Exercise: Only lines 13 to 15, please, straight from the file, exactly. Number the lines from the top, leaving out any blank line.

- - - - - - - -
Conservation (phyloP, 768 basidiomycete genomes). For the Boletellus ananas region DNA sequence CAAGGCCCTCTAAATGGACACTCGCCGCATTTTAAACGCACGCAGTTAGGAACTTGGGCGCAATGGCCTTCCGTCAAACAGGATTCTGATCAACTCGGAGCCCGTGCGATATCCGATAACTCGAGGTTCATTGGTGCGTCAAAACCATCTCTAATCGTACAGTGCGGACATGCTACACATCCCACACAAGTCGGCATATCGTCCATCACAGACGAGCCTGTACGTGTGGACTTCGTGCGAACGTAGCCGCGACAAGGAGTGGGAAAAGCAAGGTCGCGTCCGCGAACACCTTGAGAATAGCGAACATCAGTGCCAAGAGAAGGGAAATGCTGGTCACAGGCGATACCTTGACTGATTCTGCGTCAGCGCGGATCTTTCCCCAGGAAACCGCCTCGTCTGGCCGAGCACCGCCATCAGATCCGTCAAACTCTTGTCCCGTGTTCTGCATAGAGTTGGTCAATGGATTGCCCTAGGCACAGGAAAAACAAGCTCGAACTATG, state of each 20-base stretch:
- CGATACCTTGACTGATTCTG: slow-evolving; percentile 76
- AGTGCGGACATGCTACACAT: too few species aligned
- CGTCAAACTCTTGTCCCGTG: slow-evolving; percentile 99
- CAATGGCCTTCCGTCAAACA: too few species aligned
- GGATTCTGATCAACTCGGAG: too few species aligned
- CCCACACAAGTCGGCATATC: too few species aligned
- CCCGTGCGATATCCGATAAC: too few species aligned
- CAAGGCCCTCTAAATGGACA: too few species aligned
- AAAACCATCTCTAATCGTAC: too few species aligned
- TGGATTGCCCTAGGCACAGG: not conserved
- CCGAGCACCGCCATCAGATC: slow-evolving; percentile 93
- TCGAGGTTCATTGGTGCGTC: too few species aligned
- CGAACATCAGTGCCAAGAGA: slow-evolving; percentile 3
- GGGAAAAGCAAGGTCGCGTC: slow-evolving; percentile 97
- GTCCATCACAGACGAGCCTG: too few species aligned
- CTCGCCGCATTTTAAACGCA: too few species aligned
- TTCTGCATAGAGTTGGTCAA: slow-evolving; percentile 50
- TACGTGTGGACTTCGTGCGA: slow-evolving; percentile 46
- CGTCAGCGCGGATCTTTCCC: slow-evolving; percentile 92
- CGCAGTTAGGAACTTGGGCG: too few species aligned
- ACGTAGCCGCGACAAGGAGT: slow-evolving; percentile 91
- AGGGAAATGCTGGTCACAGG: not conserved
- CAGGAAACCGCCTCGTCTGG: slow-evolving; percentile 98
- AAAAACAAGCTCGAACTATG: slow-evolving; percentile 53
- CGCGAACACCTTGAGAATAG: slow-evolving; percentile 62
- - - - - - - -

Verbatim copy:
- TCGAGGTTCATTGGTGCGTC: too few species aligned
- CGAACATCAGTGCCAAGAGA: slow-evolving; percentile 3
- GGGAAAAGCAAGGTCGCGTC: slow-evolving; percentile 97